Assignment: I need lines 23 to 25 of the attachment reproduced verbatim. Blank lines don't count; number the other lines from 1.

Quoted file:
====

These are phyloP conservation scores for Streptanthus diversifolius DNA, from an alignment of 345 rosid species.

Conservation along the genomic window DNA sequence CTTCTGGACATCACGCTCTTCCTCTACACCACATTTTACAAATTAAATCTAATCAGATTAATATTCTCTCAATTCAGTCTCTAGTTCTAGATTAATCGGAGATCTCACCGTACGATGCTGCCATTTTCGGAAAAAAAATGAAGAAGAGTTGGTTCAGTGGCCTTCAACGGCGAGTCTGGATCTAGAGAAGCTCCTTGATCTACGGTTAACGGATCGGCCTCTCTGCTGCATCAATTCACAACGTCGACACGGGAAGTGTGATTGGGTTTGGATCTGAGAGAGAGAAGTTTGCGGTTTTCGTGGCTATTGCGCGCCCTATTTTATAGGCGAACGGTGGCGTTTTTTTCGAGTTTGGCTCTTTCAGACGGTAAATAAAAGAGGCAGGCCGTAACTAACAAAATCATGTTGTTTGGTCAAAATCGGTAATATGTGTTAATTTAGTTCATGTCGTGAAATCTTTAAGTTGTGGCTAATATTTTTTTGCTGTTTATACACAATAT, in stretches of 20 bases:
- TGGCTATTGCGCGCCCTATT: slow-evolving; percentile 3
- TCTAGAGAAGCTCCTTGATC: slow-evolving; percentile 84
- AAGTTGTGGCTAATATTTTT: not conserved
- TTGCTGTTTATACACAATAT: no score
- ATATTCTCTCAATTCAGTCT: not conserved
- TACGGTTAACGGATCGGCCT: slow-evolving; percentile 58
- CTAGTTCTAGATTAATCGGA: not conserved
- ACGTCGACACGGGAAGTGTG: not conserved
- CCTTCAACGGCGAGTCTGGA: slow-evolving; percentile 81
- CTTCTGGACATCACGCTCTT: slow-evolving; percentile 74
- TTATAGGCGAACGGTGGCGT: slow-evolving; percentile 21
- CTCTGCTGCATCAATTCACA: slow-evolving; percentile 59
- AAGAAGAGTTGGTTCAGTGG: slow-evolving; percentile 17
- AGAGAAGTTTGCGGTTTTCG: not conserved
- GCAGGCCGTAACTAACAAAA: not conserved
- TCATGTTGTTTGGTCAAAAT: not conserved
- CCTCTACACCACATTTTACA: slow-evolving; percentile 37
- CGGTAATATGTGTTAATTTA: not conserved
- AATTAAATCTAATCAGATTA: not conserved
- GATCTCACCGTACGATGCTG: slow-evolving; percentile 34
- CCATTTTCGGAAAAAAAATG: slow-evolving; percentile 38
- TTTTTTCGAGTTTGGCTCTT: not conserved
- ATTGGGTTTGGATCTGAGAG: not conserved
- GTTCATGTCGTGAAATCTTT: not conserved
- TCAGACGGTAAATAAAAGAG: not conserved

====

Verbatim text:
- CCATTTTCGGAAAAAAAATG: slow-evolving; percentile 38
- TTTTTTCGAGTTTGGCTCTT: not conserved
- ATTGGGTTTGGATCTGAGAG: not conserved